There's just one small problem, says Linda Green, a mathematician who has spent two decades studying the health care system: It might not be true. In a new Health Affairs paper, Green argues that forecasting models have greatly overestimated the doctor shortage. Instead of getting worse, she says, access to health care might actually improve in coming years.
"Generally everybody has been screaming that the sky is falling and we have this shortage of something like 45,000 physicians in the next 15 years," says Green, a professor in the decision, risk and operations department of Columbia University's Graduate School of Business. "We're saying, no, it's not. You're basing your projections on the wrong model."
Most forecasts of doctor shortages assume that a primary care physician can handle a set amount of patients in a practice, usually about 2,500. And if that remains the case, Green agrees there would indeed be too few doctors to meet the nation's medical needs.
However, Green doesn't think the status quo is here to stay: She argues that the health care system is rapidly changing. First, doctors are increasingly joining up into big practices. They're able to share support staff and office space, which can make it easier to take on a bigger patient population. She refers to this as "physician pooling."
Second, the health care workforce is changing, as physician assistants and nurse practitioners take on larger roles. Having non-physicians take care of routine care, things like strep throats and ear infections, can again increase the size of a doctor's patient population.
Green and her co-authors model two situations, both taking into account the increased demand expected to come from insurance expansion and aging.
One scenario looks at the primary care physician landscape if it stays just as is. The other looks at what happens if doctors become more pooled (in this scenario, it assumes a three-doctor practice, where patients could be seen by any of three physicians). It also assumes that doctors divert about 20 percent of their patients to other health care providers, like nurses and physician assistants. That red line in the middle shows the expected demand for doctors.
In other words, make those two changes, and suddenly the doctor shortage disappears.
"All of these things, the growth in the supply of non-doctors, the team approach, they all add up to having physicians cover twice as many patients as they have in the past," Green says.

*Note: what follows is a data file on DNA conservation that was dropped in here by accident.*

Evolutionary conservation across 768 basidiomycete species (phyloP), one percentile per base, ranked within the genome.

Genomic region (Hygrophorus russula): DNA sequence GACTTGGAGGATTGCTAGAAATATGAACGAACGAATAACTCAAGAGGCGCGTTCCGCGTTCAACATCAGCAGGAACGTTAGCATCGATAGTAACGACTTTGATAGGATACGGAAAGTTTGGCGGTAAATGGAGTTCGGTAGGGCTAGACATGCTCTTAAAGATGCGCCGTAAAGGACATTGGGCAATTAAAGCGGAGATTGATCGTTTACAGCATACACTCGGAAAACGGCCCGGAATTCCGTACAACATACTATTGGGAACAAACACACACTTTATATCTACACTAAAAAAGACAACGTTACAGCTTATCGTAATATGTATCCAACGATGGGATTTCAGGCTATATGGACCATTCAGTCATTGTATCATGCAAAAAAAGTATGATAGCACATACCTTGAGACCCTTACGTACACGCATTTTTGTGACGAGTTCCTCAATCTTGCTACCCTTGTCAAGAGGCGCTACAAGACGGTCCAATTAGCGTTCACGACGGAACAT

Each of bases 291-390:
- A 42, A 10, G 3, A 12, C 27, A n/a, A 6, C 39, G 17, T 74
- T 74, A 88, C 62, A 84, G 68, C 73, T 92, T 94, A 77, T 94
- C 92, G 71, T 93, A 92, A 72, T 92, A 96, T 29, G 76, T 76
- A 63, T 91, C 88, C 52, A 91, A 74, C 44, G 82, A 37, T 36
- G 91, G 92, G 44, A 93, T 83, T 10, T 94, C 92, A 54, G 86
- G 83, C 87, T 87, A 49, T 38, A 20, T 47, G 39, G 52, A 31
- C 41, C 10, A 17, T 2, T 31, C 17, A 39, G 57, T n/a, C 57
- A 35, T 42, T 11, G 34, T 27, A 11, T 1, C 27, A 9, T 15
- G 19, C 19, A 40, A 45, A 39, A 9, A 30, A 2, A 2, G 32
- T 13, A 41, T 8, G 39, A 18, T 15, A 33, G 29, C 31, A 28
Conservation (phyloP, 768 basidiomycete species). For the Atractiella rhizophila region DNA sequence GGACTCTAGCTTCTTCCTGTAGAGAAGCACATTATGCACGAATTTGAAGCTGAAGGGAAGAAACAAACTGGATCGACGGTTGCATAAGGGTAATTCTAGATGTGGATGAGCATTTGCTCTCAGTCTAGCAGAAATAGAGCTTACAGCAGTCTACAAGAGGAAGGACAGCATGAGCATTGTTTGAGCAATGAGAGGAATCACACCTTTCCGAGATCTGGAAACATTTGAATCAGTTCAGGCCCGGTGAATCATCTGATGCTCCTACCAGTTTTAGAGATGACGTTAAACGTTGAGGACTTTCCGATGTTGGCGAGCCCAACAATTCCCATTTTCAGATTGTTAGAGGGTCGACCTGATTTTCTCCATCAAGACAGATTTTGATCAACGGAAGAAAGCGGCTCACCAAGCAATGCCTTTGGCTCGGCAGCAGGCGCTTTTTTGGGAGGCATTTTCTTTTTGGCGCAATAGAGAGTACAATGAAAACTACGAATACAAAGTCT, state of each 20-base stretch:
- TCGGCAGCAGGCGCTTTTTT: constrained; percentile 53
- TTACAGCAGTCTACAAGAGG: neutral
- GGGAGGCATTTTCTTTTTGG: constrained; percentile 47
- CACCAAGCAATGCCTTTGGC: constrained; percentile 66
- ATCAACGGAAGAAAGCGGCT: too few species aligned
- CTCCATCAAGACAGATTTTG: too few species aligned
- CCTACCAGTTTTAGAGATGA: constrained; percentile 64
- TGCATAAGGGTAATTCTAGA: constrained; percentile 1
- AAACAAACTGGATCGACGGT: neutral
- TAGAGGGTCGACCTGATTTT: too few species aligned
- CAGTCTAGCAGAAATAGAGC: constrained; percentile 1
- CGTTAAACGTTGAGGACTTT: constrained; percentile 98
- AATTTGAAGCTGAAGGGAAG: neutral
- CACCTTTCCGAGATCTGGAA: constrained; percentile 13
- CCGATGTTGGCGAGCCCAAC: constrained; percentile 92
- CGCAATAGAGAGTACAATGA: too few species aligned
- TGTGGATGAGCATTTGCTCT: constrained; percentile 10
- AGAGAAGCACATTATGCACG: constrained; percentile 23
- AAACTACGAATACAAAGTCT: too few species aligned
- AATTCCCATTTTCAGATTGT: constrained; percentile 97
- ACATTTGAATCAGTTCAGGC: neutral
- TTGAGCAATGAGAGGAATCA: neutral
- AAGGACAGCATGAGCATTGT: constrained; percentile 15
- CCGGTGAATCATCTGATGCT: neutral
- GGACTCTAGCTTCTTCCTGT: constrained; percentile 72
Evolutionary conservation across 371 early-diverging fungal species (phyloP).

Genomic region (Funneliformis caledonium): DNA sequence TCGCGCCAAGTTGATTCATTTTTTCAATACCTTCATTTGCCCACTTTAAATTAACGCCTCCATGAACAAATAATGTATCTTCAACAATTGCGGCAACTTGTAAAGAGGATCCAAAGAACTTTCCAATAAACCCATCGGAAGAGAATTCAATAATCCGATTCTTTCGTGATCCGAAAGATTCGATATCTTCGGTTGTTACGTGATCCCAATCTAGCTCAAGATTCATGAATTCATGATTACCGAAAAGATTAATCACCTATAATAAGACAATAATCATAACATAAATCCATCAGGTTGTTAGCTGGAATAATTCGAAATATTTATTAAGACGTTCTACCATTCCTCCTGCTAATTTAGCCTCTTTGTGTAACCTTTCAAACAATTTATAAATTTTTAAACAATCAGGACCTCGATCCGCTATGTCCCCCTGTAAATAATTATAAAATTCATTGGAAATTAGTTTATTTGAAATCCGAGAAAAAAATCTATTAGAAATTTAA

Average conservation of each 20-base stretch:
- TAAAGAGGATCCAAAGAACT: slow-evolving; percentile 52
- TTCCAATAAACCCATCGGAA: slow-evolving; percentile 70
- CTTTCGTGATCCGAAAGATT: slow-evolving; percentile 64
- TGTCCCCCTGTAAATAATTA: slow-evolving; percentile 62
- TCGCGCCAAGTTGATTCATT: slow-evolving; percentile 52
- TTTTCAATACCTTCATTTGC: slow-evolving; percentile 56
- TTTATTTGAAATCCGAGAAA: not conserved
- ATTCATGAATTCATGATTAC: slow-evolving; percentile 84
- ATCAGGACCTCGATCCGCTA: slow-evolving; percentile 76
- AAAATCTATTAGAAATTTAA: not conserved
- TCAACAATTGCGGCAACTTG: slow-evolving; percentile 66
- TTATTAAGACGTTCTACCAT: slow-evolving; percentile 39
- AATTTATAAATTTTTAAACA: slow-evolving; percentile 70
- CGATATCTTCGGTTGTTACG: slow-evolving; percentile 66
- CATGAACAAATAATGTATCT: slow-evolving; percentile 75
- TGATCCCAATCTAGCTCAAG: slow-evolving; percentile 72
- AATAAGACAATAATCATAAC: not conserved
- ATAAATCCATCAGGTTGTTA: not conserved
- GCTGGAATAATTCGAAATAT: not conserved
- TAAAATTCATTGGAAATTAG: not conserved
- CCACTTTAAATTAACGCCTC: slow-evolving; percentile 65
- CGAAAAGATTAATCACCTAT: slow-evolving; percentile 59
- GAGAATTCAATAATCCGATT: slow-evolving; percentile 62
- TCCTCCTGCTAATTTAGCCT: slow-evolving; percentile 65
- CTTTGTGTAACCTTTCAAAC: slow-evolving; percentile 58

Not everyone, however, agrees - particularly those who have been forecasting a doctor shortage. That includes Atul Grover, chief public policy officer for the Association of American Medical Colleges. It publishes what are, perhaps, the most cited physician workforce shortage projections. It expects 29,800 too few doctors as soon as 2015.
Grover concedes that forecasting workforce shortages is tricky business; it's hard to know what the health care workforce will look like in a few years from now, let alone a full decade.
AAMC's model does factor in expected growth in the non-physician workforce - some of the demand diversion that Green mentions in her paper. But it does not expect that type of workforce to grow fast enough to wipe out the doctor shortage completely.
"You can see this idealized world where there are all these Patient-Centered Medical Homes, and everyone is working in teams," Grover says. "But that's just 1 percent of the health care system. There are so many scope of practice issues and so many reimbursement issues that can slow this."
Grover adds that, even if the primary care shortage is alleviated, there is still a specialist shortage. The AAMC projects a shortage of 46,000 specialty doctors within the next decade, and it's harder for these doctors to implement some of the work-saving techniques that might work in primary care.
"I have trouble seeing how you delegate work away from a neurosurgeon," he says. "I still want my surgeon to have all his years of medical school and fellowship."